By Steve Klasko, MD
As healthcare transforms itself, so must medical education. It’s not enough for medical schools simply to push for expanded enrollment. We need to provide the keys for transformation: students ready for teamwork, creativity, negotiation, communication. Those skills will build the future. That’s why we started a program that turns traditional med school priorities upside down — a program that says prospective students need empathy and emotional intelligence skills, not just high MCATs and biochemistry GPAs. A program that reflects the need for a new kind of doctor — the kind who can help lead the transformation that health care so badly needs; the kind who knows it’s time to try something different.
That’s exactly what we’re doing at USF Health.
The new MD program we’ve launched is called SELECT (Scholarly Excellence, Leadership Experiences, Collaborative Training.) Our second class of SELECT students has just started, and they’ve already proven the program a success: This year we had 1,600 applicants for our 44 spots in SELECT. Our new students come from such institutions as Stanford and Emory and have proven themselves as leaders, from working on new medical devices to helping set up mobile medical clinics in Costa Rica.
SELECT is designed as a physician leadership program. We want to train the doctors who shape the future of health care. One of the things that make SELECT unusual is that we’re partnering with a hospital 1,100 miles away: Lehigh Valley Health Network, one of the nation’s best.
But here’s what else sets SELECT apart: We really choose our students based on more than their cognitive scores.
A key factor in their admission was looking at their emotional intelligence. We believe tomorrow’s leaders need empathy and compassion to care about their patients. Those with social skills and emotional intelligence will be better able to lead change and work better in teams. Team-building skills are becoming increasingly important in today’s complex health environment, which demands better coordination among health professionals. As surgeon and author Dr. Atul Gawande puts it, we need doctors who work best in pit crews, not as lone cowboys.
To find students with those skills for SELECT, we started by making sure they meet all our high standards for cognitive skills. Yes, they still have those high MCATS and science GPAs, but we looked for other characteristics as well.
We realize that we don’t have the metrics for emotional intelligence yet, but we know we need to start and allow experience and theory to develop the right measures. So we worked with Teleos Leadership Institute, founded by two best-selling authors and scholars from the Wharton School of the University of Pennsylvania, to develop a rigorous behavioral interview process. These probing, in-depth interviews are designed with unique scenarios and lines of questioning to seek out those who exhibit such characteristics as collaboration, adaptability, and emotional self-control.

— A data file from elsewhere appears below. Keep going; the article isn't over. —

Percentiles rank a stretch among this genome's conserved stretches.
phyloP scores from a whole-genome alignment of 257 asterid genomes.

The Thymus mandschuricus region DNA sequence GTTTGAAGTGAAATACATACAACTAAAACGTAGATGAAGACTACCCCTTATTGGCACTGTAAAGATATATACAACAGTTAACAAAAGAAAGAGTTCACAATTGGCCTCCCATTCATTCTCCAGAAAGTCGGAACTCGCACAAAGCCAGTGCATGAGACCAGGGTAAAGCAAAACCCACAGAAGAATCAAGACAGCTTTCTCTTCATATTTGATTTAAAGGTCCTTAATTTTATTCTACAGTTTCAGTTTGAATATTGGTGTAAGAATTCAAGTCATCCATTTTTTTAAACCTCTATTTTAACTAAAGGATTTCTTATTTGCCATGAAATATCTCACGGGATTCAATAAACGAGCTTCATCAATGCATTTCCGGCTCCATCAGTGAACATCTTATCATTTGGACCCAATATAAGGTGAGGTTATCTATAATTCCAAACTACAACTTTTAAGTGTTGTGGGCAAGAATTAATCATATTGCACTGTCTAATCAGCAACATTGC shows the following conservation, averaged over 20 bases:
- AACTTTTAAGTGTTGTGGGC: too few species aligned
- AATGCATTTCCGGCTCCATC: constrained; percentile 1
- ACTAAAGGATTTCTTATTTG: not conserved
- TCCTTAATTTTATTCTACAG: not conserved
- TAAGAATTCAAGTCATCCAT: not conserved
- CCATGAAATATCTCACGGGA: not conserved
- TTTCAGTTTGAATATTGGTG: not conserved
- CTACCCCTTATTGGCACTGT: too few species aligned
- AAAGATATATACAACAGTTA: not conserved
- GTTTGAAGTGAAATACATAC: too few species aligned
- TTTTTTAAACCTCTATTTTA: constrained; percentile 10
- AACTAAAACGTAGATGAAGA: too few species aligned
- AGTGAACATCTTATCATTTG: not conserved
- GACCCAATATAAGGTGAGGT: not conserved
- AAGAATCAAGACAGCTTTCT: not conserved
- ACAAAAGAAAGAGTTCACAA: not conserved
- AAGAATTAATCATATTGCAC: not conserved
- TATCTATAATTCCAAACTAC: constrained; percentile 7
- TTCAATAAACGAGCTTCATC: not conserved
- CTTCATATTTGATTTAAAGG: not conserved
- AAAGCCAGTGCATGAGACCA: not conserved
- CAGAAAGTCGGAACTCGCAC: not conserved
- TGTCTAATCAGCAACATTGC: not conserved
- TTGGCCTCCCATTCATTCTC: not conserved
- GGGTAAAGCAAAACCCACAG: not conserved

Once our students enroll, they will develop these skills further. The SELECT curriculum adds special leadership and emotional intelligence training programs to the traditional medical school curriculum.
The importance of developing non-cognitive skills in younger students is the focus of Paul Tough’s new bestseller, How Children Succeed: Grit, Curiosity, and the Hidden Power of Character. Tough says that, while most schools focus on teaching and testing children’s cognitive skills, little attention is paid to developing the “performance character” skills that help students succeed as adults.
While Tough spends most of his time looking at how character skills can help poor children escape the traps of poverty, there are lessons here for educating our future doctors as well. In medical schools, we too have focused almost exclusively on selecting for cognitive skills. We haven’t thought much about the fact that in today’s health care environment, the students who succeed will be those who are most successful at thinking of the needs of others — both those of their patients and of their colleagues.
Instead, we unwittingly program doctors to join a cult. We train doctors to become autonomous, hierarchical, competitive, and non-creative. Yet what we need more of are doctors who are collaborative, creative team-builders.
Our students know this too. In a recent research survey we did, 60 percent of new physicians surveyed said they didn’t learn what they needed to know in medical school.
If we do a better job of listening to them — and to our patients — we can do better. We can create an environment in which finding “a doctor who cares” won’t be a difficult task.
It will be routine.